Independence Day

Fireworks drown
out the stars,
while an old Ford pickup
waits packed and ready.

I stand gazing,
upon my home of
twenty-plus years,
thinking I would be more prepared.

Home becomes
the parent’s house,
and a strange place becomes home.

Though we can always
“go back home.”

It’s never the same,
our stuff doesn’t litter the corners,
our food isn’t in the fridge, and
our favorite mug isn’t in the cabinet,
waiting for morning coffee.

We still call it home,
for it’s littered with memories
of our past.

There are pencil marks on the wall
marking how much we had grown over the years.

Pictures of family get-togethers
and our achievements line the mantle.
Proving that we lived there,
handprints in the concrete steps
forever staking our claim on this home.

I turn to start a new chapter in my life,
looking forward to making a strange place home.
I always know that my heart will be here,
with the pencil marks, the mantle of photos,
and the little handprint on the steps with K.S. and ’95 beside it.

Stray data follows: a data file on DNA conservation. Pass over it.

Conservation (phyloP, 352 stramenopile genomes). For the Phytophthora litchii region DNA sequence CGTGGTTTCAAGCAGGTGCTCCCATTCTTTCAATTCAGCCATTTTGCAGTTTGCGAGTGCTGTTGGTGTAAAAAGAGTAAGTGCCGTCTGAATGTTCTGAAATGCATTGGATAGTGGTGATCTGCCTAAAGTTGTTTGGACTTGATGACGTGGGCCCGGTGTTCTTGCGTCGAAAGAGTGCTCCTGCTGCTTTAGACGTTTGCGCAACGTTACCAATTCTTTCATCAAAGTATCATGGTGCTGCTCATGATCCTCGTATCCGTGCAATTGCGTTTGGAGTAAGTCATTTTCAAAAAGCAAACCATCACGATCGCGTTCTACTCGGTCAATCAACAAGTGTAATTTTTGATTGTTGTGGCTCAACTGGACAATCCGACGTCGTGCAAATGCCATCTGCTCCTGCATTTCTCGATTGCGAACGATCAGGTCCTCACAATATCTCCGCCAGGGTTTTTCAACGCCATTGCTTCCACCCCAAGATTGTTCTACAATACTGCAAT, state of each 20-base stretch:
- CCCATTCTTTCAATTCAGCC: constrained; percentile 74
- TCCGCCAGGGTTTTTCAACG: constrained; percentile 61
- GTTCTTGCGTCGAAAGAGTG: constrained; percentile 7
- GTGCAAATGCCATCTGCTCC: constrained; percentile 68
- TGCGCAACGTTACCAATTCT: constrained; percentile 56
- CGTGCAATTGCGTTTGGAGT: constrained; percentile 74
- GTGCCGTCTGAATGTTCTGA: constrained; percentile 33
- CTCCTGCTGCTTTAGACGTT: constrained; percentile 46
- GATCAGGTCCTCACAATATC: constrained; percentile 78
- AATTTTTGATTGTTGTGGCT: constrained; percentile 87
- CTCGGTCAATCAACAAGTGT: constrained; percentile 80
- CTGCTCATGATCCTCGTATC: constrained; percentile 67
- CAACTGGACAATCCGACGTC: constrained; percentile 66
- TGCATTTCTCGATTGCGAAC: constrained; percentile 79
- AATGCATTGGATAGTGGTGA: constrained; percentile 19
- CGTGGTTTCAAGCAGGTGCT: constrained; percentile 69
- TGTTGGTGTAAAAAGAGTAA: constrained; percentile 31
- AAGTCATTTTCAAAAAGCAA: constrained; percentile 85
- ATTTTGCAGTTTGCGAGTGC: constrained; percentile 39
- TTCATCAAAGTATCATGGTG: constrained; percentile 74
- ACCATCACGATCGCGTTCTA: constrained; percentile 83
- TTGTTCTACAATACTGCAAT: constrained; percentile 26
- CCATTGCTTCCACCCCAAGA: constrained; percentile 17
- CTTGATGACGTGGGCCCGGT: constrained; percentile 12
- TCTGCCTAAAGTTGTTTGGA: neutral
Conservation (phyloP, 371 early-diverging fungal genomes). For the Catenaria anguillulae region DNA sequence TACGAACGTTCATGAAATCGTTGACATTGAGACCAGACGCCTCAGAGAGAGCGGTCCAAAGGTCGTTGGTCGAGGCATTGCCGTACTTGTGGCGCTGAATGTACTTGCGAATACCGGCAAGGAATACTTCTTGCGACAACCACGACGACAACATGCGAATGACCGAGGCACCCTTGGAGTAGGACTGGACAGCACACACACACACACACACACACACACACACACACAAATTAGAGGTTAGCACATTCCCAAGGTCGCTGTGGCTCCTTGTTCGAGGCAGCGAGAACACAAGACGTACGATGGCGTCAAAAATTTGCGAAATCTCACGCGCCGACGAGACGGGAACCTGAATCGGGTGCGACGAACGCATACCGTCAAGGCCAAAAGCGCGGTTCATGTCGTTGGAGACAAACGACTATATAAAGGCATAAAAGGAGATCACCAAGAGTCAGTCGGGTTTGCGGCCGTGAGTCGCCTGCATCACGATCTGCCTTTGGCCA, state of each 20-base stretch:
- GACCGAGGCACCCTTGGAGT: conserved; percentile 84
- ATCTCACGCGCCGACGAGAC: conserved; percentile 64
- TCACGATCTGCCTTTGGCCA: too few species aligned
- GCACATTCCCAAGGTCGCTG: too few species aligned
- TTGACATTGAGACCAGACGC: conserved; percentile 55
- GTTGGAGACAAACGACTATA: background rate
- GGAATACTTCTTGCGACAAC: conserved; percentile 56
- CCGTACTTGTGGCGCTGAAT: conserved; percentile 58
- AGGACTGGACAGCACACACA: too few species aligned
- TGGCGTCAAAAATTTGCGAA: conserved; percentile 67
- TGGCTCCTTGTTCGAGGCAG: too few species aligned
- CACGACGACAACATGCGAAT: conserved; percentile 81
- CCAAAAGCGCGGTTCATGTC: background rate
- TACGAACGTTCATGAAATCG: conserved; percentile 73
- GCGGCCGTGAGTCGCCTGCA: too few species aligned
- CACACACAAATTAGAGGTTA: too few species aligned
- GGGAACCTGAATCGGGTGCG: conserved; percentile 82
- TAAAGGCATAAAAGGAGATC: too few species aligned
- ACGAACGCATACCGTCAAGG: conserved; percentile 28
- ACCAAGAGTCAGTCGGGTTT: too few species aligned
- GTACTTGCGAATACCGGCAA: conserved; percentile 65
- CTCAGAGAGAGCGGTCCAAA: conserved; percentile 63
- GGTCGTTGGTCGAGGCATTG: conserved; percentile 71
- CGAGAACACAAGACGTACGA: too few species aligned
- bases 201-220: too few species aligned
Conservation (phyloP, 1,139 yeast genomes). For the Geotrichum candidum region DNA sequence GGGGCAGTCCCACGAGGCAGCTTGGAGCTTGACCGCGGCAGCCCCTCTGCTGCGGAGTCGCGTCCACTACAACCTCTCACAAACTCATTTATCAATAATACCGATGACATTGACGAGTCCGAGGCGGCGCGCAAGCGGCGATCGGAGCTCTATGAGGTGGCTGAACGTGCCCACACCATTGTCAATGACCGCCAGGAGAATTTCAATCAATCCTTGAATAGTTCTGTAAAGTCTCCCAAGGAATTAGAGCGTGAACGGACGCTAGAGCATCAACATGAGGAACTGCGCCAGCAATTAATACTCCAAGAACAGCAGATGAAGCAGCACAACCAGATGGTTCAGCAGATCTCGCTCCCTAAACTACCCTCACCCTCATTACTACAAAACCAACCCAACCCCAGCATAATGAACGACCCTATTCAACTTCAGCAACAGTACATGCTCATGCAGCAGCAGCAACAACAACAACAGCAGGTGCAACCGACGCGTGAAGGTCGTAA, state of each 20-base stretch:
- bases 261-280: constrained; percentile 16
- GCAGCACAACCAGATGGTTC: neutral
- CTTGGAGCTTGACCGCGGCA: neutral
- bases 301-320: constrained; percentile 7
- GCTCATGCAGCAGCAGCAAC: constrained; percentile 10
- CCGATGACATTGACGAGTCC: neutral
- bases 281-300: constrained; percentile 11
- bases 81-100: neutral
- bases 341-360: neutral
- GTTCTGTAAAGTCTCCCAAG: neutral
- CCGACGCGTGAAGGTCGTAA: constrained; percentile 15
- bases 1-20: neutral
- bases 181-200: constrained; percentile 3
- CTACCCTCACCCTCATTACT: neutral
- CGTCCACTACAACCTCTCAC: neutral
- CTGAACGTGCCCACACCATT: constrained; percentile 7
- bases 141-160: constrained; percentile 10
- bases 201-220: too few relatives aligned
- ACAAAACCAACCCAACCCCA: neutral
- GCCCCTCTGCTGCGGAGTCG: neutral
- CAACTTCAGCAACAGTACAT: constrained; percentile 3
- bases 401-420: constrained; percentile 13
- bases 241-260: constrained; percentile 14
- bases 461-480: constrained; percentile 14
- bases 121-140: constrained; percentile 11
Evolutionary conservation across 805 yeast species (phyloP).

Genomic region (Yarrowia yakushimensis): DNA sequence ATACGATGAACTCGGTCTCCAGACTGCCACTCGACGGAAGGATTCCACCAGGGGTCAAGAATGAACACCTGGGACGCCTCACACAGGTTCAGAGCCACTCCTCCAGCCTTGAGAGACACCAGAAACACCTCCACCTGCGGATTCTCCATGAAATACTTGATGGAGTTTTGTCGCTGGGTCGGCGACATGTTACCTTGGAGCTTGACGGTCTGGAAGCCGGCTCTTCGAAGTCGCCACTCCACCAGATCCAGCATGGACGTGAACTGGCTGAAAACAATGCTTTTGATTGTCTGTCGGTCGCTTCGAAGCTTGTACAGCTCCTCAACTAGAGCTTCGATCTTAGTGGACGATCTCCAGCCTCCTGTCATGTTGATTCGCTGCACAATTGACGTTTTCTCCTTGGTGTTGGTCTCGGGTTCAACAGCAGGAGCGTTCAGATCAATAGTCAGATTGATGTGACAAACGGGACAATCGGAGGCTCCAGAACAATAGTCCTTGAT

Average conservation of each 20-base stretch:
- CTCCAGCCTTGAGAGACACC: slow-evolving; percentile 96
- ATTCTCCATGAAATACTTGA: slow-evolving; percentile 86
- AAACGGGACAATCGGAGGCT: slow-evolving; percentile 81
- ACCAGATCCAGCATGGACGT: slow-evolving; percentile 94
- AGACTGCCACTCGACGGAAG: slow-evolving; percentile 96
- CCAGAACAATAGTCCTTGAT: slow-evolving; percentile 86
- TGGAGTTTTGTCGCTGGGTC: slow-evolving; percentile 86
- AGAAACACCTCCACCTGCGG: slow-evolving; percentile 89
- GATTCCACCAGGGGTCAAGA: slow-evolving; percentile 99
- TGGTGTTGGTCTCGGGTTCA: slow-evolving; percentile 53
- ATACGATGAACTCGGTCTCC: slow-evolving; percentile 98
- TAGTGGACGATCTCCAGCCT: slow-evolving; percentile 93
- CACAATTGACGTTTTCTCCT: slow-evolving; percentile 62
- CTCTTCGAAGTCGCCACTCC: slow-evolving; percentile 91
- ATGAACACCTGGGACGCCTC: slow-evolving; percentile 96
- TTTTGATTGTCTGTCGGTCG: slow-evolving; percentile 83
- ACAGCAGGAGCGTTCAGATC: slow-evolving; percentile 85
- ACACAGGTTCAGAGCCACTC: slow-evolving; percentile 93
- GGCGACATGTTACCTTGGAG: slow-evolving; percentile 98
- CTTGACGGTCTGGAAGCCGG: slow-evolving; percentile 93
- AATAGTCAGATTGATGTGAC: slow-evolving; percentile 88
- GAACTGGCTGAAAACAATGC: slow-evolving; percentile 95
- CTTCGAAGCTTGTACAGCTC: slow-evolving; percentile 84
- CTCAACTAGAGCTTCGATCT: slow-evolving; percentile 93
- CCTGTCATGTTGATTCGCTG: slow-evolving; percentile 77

The fireworks drown out the stars,
as an old Ford pickup, drives away.

Kim Sealock
7-27-19

Taste of Green

The taste of green
is rainwater and dirt,
like that of a cucumber
fresh from the garden.

The taste of green
is crisp and refreshing,
like a salad in
the dog days of summer.

The taste of green
is sweet droplets of
kiwi juice running down
one’s chin.

The taste of green
is the bitter aftertaste
of lime, clinging to the
taste-buds.

The taste of green
is a deep inhale
after the grass
has just been cut.

Kim Sealock
7-21-19

Changing Lanes

Nostalgia burns the eyes
as it plucks one’s heartstrings
to a familiar tune of a forgotten melody,
that gets stuck in our heads,
and we hum along
though we don’t know the words.

At first, one’s stomach sinks with the news
that things are changing,
and the realization that leaving home
is permanent this time.

We forget the tight embrace community has
until it comes together,
to wish us good luck on impending journeys,
and to help us up as life knocks us down.

We forget our impact
until someone presents us with a life touched
by our kindness and a smile.

We forget that people care
until we see it,
gifts of farewell for remembrance,
the cracking voices,
the miss you’s, the thank you’s,
the welling of tears in the corners of eyes.

Nostalgia hurts
even when it’s feeling better
because we can never relive the past,
only remember it
as it gradually fades into nothing but a memory.

Kim Sealock
4-18-19

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